Snohomish County is expected to get new emergency equipment through a settlement between the Environmental Protection Agency and Food Services of America.
The company failed to report that it had large quantities of ammonia, sulfuric acid, diesel fuel and lead at its Everett location, according to a statement released Monday by the EPA.
Under the Emergency Planning and Community Right-to-Know Act, companies must submit an inventory of large quantities of certain hazardous chemicals to state and local emergency planning commissions and local fire departments.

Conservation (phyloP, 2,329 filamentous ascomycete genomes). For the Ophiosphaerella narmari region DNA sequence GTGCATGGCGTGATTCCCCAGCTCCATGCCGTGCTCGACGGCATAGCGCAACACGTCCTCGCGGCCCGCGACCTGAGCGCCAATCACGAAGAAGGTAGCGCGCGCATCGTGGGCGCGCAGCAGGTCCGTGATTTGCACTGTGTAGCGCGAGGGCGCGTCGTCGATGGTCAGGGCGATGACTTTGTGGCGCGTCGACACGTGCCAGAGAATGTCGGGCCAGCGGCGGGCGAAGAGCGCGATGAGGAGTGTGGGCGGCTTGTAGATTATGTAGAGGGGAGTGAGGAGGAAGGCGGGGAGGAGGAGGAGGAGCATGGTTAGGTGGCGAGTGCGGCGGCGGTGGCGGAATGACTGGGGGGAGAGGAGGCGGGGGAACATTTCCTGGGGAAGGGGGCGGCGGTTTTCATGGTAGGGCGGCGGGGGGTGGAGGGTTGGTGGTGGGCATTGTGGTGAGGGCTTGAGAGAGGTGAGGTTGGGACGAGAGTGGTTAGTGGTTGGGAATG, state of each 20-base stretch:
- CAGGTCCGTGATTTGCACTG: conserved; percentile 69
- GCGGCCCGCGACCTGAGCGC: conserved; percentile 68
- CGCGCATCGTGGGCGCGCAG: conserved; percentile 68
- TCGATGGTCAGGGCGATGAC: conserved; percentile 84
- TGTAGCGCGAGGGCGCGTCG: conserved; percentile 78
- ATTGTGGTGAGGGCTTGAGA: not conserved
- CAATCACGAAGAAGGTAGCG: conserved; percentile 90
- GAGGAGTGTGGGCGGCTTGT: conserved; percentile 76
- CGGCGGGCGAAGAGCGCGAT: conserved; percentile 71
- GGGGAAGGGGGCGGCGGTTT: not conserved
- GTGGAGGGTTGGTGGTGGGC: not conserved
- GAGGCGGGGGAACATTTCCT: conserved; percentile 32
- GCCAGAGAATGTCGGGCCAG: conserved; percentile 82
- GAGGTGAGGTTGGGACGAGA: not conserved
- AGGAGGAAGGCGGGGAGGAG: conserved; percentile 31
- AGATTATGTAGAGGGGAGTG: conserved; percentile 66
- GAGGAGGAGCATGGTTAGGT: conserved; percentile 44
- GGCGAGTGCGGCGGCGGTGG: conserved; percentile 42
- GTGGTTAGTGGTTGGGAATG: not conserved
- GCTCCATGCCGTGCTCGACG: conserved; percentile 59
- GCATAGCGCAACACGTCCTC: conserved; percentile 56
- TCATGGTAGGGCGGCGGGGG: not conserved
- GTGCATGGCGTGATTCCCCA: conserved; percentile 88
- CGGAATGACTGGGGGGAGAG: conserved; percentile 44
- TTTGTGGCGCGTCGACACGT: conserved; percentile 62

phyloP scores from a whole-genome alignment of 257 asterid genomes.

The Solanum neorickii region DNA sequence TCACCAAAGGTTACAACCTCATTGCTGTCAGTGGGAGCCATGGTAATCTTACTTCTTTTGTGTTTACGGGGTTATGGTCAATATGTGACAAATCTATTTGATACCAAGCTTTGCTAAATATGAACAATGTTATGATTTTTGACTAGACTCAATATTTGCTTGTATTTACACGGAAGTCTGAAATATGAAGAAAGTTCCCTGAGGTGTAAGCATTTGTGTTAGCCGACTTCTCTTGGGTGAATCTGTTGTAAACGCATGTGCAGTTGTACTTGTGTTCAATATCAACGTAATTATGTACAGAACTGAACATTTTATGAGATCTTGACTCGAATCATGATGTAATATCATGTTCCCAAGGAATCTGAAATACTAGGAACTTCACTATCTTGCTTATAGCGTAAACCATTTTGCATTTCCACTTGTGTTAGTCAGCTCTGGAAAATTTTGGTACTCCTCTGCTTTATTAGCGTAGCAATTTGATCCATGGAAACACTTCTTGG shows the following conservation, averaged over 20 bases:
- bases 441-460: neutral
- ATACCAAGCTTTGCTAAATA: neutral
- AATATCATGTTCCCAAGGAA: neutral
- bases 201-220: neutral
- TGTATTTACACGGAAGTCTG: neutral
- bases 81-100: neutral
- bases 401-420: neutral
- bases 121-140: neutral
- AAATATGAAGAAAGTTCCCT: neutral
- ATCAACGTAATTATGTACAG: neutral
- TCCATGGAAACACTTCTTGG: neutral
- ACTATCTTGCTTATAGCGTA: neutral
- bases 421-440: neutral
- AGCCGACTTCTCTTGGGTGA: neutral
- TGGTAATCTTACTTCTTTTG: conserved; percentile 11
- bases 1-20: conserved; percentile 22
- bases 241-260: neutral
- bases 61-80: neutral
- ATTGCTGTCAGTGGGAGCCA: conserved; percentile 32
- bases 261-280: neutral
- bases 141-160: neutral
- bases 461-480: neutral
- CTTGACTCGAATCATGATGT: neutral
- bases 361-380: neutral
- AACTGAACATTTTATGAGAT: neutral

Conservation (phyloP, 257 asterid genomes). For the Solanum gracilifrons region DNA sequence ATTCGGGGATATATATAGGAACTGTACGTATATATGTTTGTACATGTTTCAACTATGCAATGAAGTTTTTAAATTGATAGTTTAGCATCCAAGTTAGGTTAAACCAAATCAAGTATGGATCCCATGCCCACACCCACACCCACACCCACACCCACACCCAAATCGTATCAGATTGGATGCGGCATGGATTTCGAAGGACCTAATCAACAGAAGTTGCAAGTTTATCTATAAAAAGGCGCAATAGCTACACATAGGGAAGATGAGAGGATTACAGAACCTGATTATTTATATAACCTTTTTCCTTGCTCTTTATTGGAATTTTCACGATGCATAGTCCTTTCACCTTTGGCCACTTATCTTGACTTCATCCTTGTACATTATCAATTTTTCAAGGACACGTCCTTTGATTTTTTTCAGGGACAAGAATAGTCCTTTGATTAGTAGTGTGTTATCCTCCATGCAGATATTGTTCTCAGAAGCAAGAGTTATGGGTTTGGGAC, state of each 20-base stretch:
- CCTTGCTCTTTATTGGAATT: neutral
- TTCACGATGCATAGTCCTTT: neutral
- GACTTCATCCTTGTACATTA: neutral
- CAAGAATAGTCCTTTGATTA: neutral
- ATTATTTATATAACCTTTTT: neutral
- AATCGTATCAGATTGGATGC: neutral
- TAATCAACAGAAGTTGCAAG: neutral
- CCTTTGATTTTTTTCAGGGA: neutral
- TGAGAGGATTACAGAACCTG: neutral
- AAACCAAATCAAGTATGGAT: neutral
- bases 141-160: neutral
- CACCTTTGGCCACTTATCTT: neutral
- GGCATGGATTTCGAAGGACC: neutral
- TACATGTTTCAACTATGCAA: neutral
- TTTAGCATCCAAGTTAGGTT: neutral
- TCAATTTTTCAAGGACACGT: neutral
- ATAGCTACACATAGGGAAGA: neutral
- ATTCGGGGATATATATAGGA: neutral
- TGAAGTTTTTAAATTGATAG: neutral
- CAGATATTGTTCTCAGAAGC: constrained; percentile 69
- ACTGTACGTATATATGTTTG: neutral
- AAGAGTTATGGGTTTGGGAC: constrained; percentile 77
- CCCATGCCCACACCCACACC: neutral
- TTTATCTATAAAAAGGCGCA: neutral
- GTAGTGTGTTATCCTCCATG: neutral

The company has agreed to pay a $14,296 fine and will purchase $27,765 in new emergency response equipment for the Snohomish County Chapter of the Red Cross and Snohomish County Department of Emergency Management, according to the statement.
The Red Cross will get the majority of the money, said disaster volunteer Bill Burns.
The money will be used to buy a new generator for the disaster-response vehicle, upgrade communication systems and purchase equipment for disaster training in the community, Burns said.